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UBC Theses and Dissertations

Identification of a mechanism of resistance and sub-classification of patients for treatment-decision making in clear-cell renal cell carcinoma D'Costa, Ninadh Malrina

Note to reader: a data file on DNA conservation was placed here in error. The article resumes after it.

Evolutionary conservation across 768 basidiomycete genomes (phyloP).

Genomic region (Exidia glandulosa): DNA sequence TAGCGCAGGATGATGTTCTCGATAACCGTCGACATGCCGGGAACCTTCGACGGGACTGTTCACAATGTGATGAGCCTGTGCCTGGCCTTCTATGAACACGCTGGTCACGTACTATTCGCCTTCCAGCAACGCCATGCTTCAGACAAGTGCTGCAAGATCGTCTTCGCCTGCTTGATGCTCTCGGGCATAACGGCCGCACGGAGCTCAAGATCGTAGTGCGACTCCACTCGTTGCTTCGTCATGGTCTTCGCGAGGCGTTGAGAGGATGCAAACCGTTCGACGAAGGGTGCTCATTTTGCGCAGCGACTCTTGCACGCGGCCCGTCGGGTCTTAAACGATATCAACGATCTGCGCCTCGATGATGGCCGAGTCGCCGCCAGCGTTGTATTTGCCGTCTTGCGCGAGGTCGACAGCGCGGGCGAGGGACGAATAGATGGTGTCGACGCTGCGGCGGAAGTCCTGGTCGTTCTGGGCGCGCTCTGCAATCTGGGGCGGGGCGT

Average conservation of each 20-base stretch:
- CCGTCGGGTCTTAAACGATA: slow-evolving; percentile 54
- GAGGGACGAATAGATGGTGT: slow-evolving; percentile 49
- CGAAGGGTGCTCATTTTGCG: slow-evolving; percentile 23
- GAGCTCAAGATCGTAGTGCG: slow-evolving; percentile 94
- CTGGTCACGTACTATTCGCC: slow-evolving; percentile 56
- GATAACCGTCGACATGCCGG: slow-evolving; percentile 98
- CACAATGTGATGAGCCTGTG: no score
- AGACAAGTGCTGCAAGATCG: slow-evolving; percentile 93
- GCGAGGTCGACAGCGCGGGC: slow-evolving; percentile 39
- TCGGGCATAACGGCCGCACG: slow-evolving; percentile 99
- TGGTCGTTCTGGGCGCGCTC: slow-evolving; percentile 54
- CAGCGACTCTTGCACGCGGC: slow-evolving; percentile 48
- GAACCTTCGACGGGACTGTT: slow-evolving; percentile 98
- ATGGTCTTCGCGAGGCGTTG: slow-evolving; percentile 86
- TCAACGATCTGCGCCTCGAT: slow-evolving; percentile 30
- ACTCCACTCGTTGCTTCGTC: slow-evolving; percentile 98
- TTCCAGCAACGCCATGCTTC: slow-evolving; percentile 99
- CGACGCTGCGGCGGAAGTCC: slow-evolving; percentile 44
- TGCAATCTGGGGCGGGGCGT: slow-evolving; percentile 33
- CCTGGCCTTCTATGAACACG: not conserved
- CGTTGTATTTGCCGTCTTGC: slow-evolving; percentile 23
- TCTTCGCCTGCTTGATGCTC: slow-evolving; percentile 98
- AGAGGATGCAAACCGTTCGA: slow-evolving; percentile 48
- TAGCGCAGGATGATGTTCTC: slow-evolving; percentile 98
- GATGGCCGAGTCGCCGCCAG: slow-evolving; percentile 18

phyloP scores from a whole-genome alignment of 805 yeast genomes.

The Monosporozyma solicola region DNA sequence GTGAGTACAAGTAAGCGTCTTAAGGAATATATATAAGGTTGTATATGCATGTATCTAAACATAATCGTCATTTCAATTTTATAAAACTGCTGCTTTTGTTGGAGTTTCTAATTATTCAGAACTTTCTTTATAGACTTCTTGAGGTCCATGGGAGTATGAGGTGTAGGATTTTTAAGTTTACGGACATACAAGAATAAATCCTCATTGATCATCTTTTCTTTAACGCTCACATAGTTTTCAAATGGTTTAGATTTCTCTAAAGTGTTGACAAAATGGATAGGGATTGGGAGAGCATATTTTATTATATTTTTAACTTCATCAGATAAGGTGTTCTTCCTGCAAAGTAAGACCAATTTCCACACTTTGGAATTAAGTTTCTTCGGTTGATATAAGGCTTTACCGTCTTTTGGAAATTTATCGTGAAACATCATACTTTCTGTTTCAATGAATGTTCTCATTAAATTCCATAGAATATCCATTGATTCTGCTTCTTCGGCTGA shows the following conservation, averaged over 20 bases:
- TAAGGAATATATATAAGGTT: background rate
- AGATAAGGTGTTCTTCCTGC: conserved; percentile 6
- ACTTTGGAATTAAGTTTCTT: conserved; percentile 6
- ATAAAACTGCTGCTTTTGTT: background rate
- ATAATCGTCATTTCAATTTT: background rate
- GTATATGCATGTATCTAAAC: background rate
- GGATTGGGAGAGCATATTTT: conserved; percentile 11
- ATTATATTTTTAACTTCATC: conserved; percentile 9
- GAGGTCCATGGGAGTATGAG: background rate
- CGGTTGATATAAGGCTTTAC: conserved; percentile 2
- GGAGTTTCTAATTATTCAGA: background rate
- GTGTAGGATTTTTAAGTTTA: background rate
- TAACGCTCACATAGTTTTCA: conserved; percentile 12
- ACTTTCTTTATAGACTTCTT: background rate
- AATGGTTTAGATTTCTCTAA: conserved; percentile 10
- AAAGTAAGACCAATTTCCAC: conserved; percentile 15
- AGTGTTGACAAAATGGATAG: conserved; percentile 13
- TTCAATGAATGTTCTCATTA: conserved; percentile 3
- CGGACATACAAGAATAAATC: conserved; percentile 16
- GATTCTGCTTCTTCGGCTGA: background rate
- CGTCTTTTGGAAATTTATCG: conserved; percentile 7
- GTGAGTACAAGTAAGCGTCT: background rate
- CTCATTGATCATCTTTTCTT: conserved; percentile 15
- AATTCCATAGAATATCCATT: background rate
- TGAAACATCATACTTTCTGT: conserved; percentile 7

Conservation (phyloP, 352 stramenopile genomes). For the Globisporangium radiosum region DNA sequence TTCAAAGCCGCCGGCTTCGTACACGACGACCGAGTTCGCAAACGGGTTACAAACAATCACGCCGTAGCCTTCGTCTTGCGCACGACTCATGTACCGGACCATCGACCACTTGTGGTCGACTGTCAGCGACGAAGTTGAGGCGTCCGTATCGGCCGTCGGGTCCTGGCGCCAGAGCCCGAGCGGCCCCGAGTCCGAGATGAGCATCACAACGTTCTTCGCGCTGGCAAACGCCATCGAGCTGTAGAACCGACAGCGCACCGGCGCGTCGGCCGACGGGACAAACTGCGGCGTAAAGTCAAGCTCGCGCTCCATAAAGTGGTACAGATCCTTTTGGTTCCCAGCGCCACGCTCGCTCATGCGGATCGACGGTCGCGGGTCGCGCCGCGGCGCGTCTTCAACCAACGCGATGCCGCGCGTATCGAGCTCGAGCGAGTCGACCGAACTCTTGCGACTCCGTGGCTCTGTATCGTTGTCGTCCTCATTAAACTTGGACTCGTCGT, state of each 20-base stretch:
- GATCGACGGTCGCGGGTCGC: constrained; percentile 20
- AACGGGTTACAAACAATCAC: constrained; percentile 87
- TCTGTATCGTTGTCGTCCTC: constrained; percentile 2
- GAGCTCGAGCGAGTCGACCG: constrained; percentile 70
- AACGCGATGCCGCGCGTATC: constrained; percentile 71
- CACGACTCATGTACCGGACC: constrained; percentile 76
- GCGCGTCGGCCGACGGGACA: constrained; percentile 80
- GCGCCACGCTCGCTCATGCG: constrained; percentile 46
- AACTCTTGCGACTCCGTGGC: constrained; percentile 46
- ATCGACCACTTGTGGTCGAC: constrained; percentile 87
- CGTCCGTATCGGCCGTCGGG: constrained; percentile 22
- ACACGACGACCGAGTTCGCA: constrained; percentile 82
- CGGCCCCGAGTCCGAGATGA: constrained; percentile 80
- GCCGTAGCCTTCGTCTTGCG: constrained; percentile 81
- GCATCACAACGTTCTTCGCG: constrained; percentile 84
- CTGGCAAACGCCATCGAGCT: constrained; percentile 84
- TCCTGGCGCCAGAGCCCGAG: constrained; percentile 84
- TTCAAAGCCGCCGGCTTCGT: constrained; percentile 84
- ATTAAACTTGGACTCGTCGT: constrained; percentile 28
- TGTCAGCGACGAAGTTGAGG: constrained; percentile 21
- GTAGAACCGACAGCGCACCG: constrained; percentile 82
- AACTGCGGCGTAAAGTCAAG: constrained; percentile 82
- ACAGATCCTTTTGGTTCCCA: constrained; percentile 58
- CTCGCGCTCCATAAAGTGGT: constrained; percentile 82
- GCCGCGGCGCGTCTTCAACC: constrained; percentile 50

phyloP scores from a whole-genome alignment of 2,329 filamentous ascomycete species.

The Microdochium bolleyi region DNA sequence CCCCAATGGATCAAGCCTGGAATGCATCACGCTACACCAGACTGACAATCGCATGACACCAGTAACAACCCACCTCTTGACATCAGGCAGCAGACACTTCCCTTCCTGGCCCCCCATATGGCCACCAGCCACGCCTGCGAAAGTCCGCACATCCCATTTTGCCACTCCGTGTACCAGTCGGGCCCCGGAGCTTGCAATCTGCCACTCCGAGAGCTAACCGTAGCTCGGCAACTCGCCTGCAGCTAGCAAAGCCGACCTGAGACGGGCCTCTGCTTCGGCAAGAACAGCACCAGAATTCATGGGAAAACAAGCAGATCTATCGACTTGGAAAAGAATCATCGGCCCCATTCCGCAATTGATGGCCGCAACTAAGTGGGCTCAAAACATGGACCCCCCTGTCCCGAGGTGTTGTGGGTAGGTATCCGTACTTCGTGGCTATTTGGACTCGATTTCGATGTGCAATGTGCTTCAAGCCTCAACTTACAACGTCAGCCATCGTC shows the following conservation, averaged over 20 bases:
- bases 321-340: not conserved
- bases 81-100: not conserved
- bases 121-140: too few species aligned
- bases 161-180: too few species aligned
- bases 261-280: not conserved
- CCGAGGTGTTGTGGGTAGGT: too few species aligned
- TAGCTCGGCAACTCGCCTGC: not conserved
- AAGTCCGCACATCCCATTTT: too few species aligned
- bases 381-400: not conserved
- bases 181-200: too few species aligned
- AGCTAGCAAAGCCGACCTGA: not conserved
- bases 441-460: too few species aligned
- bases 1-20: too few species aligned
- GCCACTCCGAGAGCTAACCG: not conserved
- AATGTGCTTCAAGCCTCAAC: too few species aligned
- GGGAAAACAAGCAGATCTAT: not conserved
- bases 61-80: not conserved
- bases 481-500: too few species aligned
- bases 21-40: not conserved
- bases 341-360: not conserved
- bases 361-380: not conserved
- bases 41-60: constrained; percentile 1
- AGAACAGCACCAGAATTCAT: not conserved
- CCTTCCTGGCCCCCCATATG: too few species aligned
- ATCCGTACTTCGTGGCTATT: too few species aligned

Clear-cell renal cell carcinoma (ccRCC) is a disease with aberrant angiogenic and immunosuppressive features. Metastatic ccRCC patients are treated with targeted therapies based on clinical features: favorable-risk patients with a combination of anti-angiogenic and immunogenic drugs, and intermediate/high-risk patients with immunotherapies. In this doctoral research project, I hypothesized that targeted treatment against factor(s) augmented through drug-resistance development could revert to responding to therapy. I further theorized that ccRCC patients could be sub-classified into treatment groups that might guide therapy decision-making in a personalized manner. Patients treated with anti-angiogenic drugs, e.g. sunitinib, eventually develop resistance and the underlying molecular mechanism is unknown. In Objective 1, I found that an evolutionarily conserved protein, Y-box binding protein 1 (YB-1), and its downstream target, ATP-binding cassette sub-family B member 1 (ABCB-1), were upregulated in acquired sunitinib-resistant in vitro, ex vivo, in vivo and patient samples when compared to sensitive samples. Moreover, co-administration of ABCB-1 inhibitor, elacridar, reverted the sunitinib-resistance in mccRCC tumors. Further anomalies in the expression pattern of ccRCC tumors were explored in Objective 2 and a novel gene signature to sub-classify ccRCC patients was identified. I analyzed the expression profile of 469 ccRCC patients and developed a refined 66-gene signature for improved sub-classification of patients (Angiogenic, Unknown, T-effector). In my 66-gene signature, I identified a novel comprehensive expression profile to distinguish migratory stromal from immune cells. Moreover, “Angiogenic” tumors with higher expression of endothelin-1 (EDN1), endothelin receptor A (EDNRA) and endothelin receptor B (EDNRB) had decreased levels of immune cell gene expression. Previous research showed that EDNRB modulates T-cell infiltration into solid tumors. Augmenting prior research, under Objective 2, the “cross-talk” between tumor vasculature and immune microenvironment (TIME) was explored. Altogether, my thesis identified one possible mechanism of acquired sunitinib-resistance development and potential therapy in mccRCC tumors. The thesis also established that ccRCC tumors have different expression patterns that could be sub-classified into distinct groups. The proposed sub-classification might guide treatment decision-making and, potentially, enable the use of personalized medicine in ccRCC patients increasing treatment response and survival.

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